In this inefficient drilled-solids removal system, the decision is made to drill with a polymer drilling-fluid system that required a 4%vol drilled solids concentration. The cost of reducing the drilled-solids concentration
by only 2.5% is startling.
With 56.5% removal efficiency and 1143 bbl of drilled solids reporting to the surface, 646 bbl will be discarded and 497 bbl will be returned to the pits (as before). The returned drilled solids must be reduced to 4%vol in the pits, so the dilution volume will be (497 bbl / 0.04), or 12,430 bbl. Assuming the same volume concentration of drilled solids in the equipment discard of 35%, as before, the equipment discard (and the decrease in pit volume) will be 646 bbl / 0.35, or 1850 bbl. The excess drilling fluid generated is (12,430 bbl – 1850 bbl), or 10,580 bbl.
Now the costs:
- . New drilling fluid added to the system¼12,430 bbl$90 / bbl, or $1,119,000
- Disposal for this interval¼(1850 bblþ10,580 bbl)$40 / bbl, or $497,000
- Total cost for this 6000-foot interval¼$1,616,000, or $269 / ft of hole.
Decreasing the drilled-solids concentration from 6.5 to 4%vol with this inefficient removal system increases the cost by $621,000.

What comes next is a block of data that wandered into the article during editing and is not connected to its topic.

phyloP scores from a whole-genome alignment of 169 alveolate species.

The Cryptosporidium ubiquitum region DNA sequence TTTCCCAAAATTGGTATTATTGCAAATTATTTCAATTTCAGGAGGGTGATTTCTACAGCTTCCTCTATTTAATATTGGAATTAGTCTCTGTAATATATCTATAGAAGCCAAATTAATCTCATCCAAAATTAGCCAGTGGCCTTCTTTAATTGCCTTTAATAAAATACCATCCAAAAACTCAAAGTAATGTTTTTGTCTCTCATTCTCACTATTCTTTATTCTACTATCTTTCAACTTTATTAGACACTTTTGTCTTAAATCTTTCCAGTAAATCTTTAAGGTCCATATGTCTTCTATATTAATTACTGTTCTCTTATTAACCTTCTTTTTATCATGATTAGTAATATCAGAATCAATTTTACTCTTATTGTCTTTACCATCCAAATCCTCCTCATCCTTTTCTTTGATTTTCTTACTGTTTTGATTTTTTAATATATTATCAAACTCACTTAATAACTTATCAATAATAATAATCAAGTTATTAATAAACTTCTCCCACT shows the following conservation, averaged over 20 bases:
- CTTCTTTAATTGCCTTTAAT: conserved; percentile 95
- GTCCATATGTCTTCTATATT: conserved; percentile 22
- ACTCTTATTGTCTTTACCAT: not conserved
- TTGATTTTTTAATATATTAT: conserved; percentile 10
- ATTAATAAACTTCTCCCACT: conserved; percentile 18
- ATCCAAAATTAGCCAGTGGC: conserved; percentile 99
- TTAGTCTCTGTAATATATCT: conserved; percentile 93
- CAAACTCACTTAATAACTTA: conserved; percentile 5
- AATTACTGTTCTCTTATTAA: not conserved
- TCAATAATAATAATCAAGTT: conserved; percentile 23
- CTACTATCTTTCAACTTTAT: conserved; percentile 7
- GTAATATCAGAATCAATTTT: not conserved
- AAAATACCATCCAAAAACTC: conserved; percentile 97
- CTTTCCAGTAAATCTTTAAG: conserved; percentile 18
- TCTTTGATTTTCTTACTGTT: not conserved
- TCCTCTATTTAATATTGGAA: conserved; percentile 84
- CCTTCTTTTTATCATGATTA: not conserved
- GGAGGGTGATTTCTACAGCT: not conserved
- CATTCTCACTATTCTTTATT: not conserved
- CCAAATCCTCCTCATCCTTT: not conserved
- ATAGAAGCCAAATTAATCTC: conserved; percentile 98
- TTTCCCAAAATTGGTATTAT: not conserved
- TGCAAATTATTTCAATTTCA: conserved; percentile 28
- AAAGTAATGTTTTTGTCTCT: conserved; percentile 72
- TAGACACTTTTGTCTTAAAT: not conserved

What volume of drilling fluid resulted from the clean drilling fluid being added?
This exercise demonstrates the effect of a slight increase in the drilled solids concentration:
If the 80% removal efficiency were achieved and a 6%vol drilled-solids level would not create hole problems, another significant cost reduction is possible. With 80% removal efficiency and 1143 bbl of drilled solids reporting to the surface, 914 bbl would be discarded and 229 bbl returned to the pits.
The drilling fluid needed to dilute the 229 bbl to 6%vol would require adding (229 bbl / 0.06), or 3817 bbl, of new drilling fluid. This volume would consist of 229 bbl of drilled solids and 3588 bbl of clean drilling fluid. Assuming 35%vol drilled solids in the discard, the discard volume would be (914 bbl / 0.35), or 2611 bbl. The excess volume of drilling fluid is (3817 bbl2611 bbl), or 1206 bbl.